The Saskatchewan Court of Appeal is allowing live streaming of an oral argument for the fourth time this week, in a case involving a challenge to Canada’s federal carbon tax. The event has reignited discussion about moving cameras into the trial courts. While this story’s headline suggests that the discussion is more developed than it actually is, it is nice to see increased recognition that courtroom cameras typically carry more benefits than risks.
Regular readers of this blog know that I am a strong advocate of courtroom cameras to promote transparency and educate the public about the work of the courts. So when access to courtroom cameras is abused, I am obligated to note that as well.
In a truly odd case coming out of San Juan County, Washington, the court dismissed assault and trespass charges against a criminal defendant after it was discovered that the local sheriff was manipulating a courtroom camera to view defense documents and a juror’s notebook during trial. The manipulation was only discovered when the defense attorney was reviewing a calendar at the court administrator’s desk during a break in the trial.
Loring [the defense attorney] said she was reviewing a calendar at the desk of Jane Severin, the court administrator, which has two computer monitors — one for work and the other showing views from security cameras in and outside the San Juan County Courthouse. According to court documents, Loring said her attention was drawn to movement of one of the normally stationary cameras. A closer look revealed it was the camera located above the jury box in district court, and that it was panning, tilting and zooming in on the jury box and counsel tables.
The sheriff maintain that any camera manipulation was accidental and unintentional. The judge dismissed the case.
The Indian Express reports:
Ushering in more transparency in the judiciary’s work, the Supreme Court on Wednesday gave its nod to live-streaming of court proceedings, saying this will bring more accountability and enhance the rule of law.
A bench of Chief Justice of India Dipak Misra and Justices A M Khanwilkar and D Y Chandrachud, in two concurring judgements — one by CJI Misra and Justice Khanwilkar and other by Justice Chandrachud — said: “We hold that the cause brought before this court by the protagonists in larger public interest deserves acceptance so as to uphold the constitutional rights of the public, and the litigants in particular.”
Delving into the benefits of allowing this, Justice Chandrachud said, “Above all, sunlight is the best disinfectant.”
India gets it. When will we be able to say that of our Supreme Court?
My latest post for the New England Faculty Blog explores why Brett Kavanaugh’s professed “open mind” about broadcasting Supreme Court arguments may be more than the ordinary confirmation hearing blather.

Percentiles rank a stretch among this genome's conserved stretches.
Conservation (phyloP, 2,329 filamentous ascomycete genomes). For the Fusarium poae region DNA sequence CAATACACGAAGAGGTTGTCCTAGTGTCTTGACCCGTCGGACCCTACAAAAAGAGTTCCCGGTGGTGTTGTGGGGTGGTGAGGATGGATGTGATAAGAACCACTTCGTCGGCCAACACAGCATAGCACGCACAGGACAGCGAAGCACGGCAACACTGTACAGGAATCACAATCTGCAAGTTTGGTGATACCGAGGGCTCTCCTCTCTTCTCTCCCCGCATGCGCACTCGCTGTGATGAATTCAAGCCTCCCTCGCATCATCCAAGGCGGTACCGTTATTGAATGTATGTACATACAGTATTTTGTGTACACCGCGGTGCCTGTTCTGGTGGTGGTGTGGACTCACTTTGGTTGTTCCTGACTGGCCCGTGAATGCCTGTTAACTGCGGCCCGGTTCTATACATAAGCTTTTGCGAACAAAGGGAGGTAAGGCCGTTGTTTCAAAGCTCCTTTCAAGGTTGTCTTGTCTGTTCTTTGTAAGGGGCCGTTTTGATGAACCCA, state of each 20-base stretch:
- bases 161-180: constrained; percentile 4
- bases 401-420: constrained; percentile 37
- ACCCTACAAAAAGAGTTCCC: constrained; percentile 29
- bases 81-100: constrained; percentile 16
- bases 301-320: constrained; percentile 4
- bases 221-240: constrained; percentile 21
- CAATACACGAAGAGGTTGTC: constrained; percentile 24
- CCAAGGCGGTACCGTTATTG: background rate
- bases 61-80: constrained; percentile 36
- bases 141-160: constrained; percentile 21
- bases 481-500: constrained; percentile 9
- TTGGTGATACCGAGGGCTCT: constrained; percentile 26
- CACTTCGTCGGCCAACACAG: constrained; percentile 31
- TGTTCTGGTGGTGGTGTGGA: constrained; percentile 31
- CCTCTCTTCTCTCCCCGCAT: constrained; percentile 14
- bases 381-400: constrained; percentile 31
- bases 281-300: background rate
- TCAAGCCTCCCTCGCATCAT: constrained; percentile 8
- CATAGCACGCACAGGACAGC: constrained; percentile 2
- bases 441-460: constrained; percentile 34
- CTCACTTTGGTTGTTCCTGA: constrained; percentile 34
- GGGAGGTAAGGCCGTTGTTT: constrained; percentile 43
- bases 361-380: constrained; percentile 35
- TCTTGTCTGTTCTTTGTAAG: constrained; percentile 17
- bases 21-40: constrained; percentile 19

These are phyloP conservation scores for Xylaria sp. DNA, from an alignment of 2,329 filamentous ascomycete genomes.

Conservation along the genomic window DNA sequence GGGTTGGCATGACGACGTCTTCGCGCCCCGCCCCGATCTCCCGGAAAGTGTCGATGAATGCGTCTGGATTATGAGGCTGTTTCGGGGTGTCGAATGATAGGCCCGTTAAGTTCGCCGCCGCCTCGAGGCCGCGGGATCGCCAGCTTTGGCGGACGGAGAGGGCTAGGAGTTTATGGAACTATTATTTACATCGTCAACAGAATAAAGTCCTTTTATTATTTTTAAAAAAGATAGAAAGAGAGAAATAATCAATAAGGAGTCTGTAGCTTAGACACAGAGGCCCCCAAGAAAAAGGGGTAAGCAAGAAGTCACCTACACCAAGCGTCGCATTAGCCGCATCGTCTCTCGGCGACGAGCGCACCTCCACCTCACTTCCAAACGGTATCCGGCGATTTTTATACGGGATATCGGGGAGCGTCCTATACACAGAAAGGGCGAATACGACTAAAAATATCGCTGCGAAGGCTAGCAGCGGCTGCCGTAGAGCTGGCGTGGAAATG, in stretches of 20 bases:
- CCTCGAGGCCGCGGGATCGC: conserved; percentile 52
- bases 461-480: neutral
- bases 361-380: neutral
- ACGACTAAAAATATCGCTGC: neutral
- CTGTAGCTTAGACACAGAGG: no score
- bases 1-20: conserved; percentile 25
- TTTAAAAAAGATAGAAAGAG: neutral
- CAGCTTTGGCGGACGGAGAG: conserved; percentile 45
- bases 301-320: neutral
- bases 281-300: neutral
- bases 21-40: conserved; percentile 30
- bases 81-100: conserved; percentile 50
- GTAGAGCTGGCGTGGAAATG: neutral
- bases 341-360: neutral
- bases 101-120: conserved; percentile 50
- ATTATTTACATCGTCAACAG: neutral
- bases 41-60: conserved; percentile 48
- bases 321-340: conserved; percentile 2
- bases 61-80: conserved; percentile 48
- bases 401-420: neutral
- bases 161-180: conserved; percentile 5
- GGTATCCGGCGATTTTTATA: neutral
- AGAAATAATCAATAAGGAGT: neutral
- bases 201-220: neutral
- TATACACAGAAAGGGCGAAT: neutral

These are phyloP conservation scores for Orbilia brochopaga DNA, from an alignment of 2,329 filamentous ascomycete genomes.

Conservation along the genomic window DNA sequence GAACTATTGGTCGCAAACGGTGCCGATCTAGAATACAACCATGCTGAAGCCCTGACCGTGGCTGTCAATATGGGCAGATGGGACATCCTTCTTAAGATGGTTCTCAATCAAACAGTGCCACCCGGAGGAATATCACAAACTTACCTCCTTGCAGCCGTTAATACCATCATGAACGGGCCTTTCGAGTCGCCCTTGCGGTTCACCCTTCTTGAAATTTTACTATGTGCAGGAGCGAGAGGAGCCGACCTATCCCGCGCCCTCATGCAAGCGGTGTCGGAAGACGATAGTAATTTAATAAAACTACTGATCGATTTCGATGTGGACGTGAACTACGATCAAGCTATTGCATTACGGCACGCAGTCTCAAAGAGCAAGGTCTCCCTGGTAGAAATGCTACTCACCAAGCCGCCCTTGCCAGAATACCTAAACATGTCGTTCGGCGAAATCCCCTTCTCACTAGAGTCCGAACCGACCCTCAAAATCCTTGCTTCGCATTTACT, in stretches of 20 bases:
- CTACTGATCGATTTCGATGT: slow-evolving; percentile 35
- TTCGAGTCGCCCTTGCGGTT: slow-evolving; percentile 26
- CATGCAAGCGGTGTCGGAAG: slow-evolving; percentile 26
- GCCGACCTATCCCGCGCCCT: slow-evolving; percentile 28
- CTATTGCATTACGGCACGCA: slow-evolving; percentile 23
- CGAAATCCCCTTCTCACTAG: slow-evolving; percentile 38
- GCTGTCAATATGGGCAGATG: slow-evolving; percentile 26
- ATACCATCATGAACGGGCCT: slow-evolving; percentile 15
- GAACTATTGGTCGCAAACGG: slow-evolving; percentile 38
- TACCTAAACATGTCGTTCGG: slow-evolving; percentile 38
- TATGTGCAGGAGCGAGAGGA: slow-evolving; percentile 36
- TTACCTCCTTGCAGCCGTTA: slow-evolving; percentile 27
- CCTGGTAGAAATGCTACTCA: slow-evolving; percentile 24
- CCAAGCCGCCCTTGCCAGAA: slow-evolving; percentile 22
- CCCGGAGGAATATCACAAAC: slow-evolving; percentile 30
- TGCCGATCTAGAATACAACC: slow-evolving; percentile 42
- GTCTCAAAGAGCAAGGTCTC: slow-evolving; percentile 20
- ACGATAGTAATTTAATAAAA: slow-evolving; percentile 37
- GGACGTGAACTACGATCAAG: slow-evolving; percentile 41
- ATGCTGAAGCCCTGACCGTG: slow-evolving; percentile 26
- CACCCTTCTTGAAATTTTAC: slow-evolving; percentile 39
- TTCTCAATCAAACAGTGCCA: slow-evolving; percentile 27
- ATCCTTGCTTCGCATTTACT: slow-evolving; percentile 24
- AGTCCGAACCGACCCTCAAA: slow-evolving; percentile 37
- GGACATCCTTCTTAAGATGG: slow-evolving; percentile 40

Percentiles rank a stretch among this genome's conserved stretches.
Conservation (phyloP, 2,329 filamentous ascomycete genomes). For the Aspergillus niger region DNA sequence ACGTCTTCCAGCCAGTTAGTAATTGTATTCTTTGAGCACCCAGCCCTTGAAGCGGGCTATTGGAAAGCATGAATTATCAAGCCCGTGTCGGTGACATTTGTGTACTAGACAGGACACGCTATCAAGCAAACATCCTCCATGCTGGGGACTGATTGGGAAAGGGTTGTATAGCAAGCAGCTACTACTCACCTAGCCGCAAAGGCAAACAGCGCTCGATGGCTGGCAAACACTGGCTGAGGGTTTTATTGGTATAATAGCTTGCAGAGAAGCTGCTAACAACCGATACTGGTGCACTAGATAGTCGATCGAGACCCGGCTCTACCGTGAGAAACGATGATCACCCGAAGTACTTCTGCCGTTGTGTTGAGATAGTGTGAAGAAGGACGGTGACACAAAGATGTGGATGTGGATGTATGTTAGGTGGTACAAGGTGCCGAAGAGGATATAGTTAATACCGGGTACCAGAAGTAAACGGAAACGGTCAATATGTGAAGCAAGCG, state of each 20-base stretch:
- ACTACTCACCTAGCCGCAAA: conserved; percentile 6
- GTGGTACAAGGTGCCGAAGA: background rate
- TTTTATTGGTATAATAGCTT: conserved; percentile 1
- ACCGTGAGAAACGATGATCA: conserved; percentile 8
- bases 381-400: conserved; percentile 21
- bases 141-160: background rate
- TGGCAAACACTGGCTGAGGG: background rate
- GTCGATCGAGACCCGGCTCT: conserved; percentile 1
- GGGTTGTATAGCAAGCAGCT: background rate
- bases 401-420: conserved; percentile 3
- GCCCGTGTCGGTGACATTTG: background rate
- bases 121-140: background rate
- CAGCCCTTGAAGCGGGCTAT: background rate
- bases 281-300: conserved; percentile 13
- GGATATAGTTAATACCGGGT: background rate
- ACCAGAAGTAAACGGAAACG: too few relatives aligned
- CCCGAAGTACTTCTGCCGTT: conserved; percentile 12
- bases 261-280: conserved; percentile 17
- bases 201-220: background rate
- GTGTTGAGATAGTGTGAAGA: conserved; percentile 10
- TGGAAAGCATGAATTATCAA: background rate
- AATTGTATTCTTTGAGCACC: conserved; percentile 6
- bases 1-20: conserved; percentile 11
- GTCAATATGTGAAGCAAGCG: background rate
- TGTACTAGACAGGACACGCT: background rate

The Criminal Bar Association in the United Kingdom has offered tentative support for placing cameras in the courtroom, in part as a means to tamp down “aggressive” behavior by barristers. The organization added that any introduction of cameras must be done carefully so as to shield (as necessary)the identity of victims.
The sentiments were echoed by the Transparency Project, a group which campaigns to improve the clarity of family courts. The group also noted its skepticism that courtroom cameras would control aggressive lawyering.
Protecting the identities of witnesses, victims, and jurors has long been a sticking point for the introduction of courtroom cameras. But these issues have exist–and would continue to exist–in any open court setting. As the recent ugliness surrounding the Manafort trial has shown, judges are up to the task of protecting the identities of jurors and witnesses as needed on a case-by-case basis.
The Missouri Supreme Court is allowing expanded access for media tools in its courtrooms, including live Tweeting, electronic note taking, and expanded camera use beyond a single “pool camera.” The updated provisions are the first major change since 1995.
Individual judges will still have the final say over media access in any particular case.
In the wake of the Bill Cosby retrial, which was not televised due to a ban on cameras in Pennsylvania state courts, the Scranton Times-Tribune has editorialized:
[T]he fundamental premise of the United States is that it is a nation of laws — the notion that the law applies to everyone and that no one is beyond its reach. Yet the state government and in most cases, the federal government, regularly take passes on the opportunity to demonstrate that philosophy as it unfolds in the real world of the courtroom.
When a cultural figure like Cosby or a high-ranking public official, like former state Attorney General Kathleen Kane, or an important civic issue such as taxation or gerrymandering ends up in court, cameras should be there to bring citizens into the courtroom to observe the process and watch history as it happens.
Courts long resisted cameras on grounds that they would be disruptive. But technology long ago resolved that problem. Pennsylvania and federal courts should allow televised trials and other proceedings. Doing so would enhance civics education at a time when it is sorely needed.
Meanwhile, UC Berkeley Dean Erwin Chemerinsky has made a similar argument with respect to the U.S. Supreme Court.
Not every courtroom needs a camera, and not every case or hearing is appropriate for public broadcast. But blanket prohibitions on cameras, especially with respect to cases of broad public interest, are increasingly difficult to justify.